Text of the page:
Updated: Jun 20
Now dear readers before you lose your shit the topic of the this article is not about anyone's performance of the bedroom sport variety. After all this isn't the reader's letters section of Playboy!
Neither are we talking about this handsome devil:
By the way Dusk Till Dawn is a much under rated beer and pizza movie.
No, today we will be looking out the Hasegawa 1/48 VF-1 build that I have started after a brief survey conducted on our Facebook page as a sort of promotional gig to help expose the new website.
I was pretty excited to start this build because while I have built a few of the 1/72 kits I haven't built the 1/48 version. In fact other that a brief look inside the box I didn't know much about it. Also it has been about two years since I finished a styrene kit (I have a bunch of resin studio builds on the bench at the moment) so I thought it might be refreshing to get back to the plastic stuff for a change. So I set off full of the anticipation we all experience at the start of a new build and armed with a basic plan
1) Build out of the box
2) Knock the basic construction out in a week or so and get on with a kick arse paint job
Things pretty much started to fall apart at point 1 because when I opened the box I decided to pinch the TV style cockpit parts and pilot from the VF-1J Max/Miria set so that i could build a TV version of Skull One.
The parts in step 1and 2 above represent a VF-1 Block 6 cockpit which was featured in the 1984 film Macross: Do You Remember Love?
The parts circled above are more accurate for a TV version Block 1 VF-1 and were taken from the VF-1J Super Valkyrie Max/Miriya w/RMS-1 kit. I believe these parts are also provided in the plain VF-1J fighter kit as well.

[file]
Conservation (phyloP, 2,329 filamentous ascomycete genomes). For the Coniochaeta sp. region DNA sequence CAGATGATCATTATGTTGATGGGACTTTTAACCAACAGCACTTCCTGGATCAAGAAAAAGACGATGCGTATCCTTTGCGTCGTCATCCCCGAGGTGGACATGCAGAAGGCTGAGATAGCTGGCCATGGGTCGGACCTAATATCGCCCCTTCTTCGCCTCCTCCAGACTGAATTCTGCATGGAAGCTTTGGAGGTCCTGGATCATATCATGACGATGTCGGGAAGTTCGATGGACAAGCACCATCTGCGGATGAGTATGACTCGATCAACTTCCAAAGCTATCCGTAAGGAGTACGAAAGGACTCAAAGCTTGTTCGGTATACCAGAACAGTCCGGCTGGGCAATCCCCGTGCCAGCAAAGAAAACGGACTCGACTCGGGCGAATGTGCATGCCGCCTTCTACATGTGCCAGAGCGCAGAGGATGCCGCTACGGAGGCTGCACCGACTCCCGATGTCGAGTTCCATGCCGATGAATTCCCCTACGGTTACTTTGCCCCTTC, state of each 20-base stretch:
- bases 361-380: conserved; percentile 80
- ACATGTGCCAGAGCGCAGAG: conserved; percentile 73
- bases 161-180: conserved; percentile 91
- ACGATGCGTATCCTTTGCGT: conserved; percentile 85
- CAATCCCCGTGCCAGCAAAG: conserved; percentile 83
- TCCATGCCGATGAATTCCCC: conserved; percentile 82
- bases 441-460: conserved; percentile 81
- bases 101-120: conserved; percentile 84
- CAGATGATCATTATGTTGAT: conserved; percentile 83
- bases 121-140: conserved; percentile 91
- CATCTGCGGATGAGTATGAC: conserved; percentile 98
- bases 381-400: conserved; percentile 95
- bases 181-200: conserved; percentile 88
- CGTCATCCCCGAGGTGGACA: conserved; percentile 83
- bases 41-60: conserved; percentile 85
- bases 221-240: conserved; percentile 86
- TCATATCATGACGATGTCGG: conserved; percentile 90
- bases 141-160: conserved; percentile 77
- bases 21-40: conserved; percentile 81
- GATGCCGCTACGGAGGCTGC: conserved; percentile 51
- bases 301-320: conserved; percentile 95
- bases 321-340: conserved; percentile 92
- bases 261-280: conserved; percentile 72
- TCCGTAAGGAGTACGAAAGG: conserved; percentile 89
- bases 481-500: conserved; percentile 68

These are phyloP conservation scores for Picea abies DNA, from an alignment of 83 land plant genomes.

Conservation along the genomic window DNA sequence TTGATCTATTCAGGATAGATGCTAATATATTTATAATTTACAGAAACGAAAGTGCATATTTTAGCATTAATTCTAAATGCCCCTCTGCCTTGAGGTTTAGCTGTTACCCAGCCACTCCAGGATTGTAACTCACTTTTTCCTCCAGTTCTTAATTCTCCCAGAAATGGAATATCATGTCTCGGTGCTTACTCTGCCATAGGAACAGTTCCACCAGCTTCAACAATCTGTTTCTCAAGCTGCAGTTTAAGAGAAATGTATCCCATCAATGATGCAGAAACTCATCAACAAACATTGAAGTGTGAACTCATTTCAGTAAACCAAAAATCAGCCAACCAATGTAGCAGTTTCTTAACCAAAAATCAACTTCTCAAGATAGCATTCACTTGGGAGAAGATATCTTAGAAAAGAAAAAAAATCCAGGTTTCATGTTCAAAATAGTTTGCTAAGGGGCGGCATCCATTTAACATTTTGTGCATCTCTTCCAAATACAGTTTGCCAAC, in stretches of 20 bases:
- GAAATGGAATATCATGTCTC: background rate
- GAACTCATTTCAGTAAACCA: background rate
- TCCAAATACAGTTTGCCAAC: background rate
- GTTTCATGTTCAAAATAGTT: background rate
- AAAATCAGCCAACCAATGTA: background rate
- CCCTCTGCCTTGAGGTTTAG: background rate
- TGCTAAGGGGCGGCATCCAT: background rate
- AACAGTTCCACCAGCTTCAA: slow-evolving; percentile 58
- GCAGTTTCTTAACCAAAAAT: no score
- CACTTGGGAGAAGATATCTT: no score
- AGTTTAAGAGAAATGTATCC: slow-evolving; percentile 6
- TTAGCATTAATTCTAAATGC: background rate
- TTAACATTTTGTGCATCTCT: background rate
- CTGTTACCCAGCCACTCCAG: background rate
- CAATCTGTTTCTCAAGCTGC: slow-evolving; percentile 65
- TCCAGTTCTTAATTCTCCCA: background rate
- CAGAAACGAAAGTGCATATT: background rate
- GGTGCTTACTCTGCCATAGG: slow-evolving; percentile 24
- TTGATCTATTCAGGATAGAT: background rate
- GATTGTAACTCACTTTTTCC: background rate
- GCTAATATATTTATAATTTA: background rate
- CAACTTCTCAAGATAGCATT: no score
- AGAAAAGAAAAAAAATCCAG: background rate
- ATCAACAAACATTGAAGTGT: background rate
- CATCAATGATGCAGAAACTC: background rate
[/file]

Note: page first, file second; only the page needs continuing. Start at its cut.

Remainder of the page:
On top of the Movie/TV cockpit swap I also decided to use the Hasegawa photo etch set available for this kit (since it was in the box when I opened it) and add the RMS-1 missiles from the weapons set
I have build quite a few of the 1/72 VF-1s including a couple of the FAST pack equipped versions. Those kits are incredibly complex and in many ways delicate. I had thought that in 1/48 the build would be much more simple and in a few cases it is. But there is just no way around the nightmare that designing a plastic kit of a VF-1 with FAST pack is. The design is just that complicated considering that the thing is supposed to look like it can transform even if this kit doesn't.
In typical Hasegawa fashion parts are well molded with finely recessed panel lines and details. Parts fit well and I am using Tamiya Extra Thin cement for the first time. Although with close to 400 of the buggers (328 in the kit + PE + Missiles and pylons) there is a metric shitload of sub assemblies that need seams filled with Mr Surfacer 500 and sanded. In fact I am using with Goodman Models Super Sanding Blocks and they are doing a great job although I did have to make my own sanding sticks so that I could fill and sand the ejector pin marks in the feet thrusters.
At time of writing I am about 14 hours in and still have a long way to go before I can even start to think about primer and paint.
That said assembly is going well and there are no real traps to fall into. The pilot figure is a little weak and it would be great if there was an after market one available but it shouldn't matter too much once the canopy is all buttoned up. Really it is just a matter of putting the time in and doing the work.
This pilot is driving me nuts! It is the second paint job and I am still not convinced as it is a bit drab and the helmet blends into the rest of the cockpit. I will have to revisit it for a this time. Meh.
Re scribing panels lines across seam lines was fun - not!
Paint and Markings
When to project was announced I had planned on a bog standard VF-1S in the Yellow and Black Roy Focker scheme. But my sense of adventure won out and I have decided to do a VF-1A Cannon Fodder Brown Super with the below markings
Let the Sex Machine build continue!